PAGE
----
- Usually munitions. materials used in war, especially weapons and ammunition.
- material or equipment for carrying on any undertaking.
- to provide with munitions.
Origin of munition
Examples from the Web for munitions
Contemporary Examples of munitions
How did Washington and his generals keep those men and munitions hidden?The Real-Life Raiders of the Lost Ark
November 14, 2014
In reality we now know that the numbers of munitions was actually much higher.George W. Bush’s Puzzling WMD Coverup
Rick Santorum, Pete Hoekstra
October 27, 2014
In contrast, drones cannot refuel in midair, conduct airdrops, or carry a meaningful amount of munitions.Why Drones Don’t Cut It in Syria
September 24, 2014
As the rebels departed, they blew up an 81-car munitions train stranded on a siding.Atlanta’s Fall Foretold The End Of Civil War Bloodshed
September 1, 2014
Israeli munitions litter the district and the fire appears to have come from the Israeli side near the Erez border crossing.Inside the Gaza Schoolyard Massacre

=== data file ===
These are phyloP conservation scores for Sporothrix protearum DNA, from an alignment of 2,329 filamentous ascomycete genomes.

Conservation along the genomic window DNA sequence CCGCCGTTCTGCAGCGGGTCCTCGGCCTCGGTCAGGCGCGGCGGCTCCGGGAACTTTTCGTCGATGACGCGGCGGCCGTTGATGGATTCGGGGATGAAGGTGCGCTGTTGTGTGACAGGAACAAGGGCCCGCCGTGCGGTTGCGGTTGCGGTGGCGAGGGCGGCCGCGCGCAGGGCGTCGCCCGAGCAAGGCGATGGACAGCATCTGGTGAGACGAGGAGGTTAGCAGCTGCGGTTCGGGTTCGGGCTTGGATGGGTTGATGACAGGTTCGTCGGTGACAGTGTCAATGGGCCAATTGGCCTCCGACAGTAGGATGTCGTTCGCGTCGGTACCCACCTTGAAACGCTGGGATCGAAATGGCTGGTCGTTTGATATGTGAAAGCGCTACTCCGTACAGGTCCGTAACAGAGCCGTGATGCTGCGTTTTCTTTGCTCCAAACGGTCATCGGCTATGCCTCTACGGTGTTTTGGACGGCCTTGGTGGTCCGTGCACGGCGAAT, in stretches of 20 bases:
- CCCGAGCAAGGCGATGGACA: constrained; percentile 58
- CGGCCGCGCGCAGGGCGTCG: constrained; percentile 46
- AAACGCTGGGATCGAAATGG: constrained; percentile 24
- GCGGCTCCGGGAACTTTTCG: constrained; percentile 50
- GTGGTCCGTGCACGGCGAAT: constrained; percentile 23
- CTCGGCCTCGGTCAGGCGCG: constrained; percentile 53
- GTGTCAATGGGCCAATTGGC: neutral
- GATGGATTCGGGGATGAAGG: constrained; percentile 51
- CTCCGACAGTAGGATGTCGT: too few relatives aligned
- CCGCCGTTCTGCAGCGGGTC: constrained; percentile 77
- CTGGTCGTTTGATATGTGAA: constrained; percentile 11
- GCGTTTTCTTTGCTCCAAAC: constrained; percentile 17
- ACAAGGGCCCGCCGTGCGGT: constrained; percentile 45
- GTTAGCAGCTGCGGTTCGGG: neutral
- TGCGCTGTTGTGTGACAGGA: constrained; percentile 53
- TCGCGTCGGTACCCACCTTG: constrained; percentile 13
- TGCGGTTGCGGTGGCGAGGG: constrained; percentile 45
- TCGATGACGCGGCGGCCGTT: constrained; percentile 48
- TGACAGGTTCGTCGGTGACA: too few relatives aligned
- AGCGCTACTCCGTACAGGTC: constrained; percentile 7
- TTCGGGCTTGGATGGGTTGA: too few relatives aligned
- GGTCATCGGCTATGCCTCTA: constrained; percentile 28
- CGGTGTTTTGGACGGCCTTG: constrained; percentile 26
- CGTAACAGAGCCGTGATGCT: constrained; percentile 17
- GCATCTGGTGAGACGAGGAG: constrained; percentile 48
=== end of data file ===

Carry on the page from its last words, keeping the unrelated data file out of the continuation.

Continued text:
July 26, 2014
Historical Examples of munitions
There was a shortage in every kind of munitions, stores, and equipment.
There was a rush to the higher paid positions in the munitions plants.Negro Migration during the War
Emmett J. Scott
The munitions problem in France is not so acute as in England.
This vessel was also laden with munitions, supplies, and goods for traffic with the Indians.
They had troops enough, they said, and all necessary provisions and munitions of war.Pyrrhus
- (sometimes singular) military equipment and stores, esp ammunition
- (tr) to supply with munitions
Word Origin for munition
mid-15c., from Middle French municion "fortification, defense, defensive wall" (14c.), from Latin munitionem (nominative munitio) "a defending, fortification, protecting," noun of action from past participle stem of munire "to fortify," from moenia "defensive walls," related to murus "wall" (see mural). By 1530s the sense had passed through "military stores" to become "ammunition."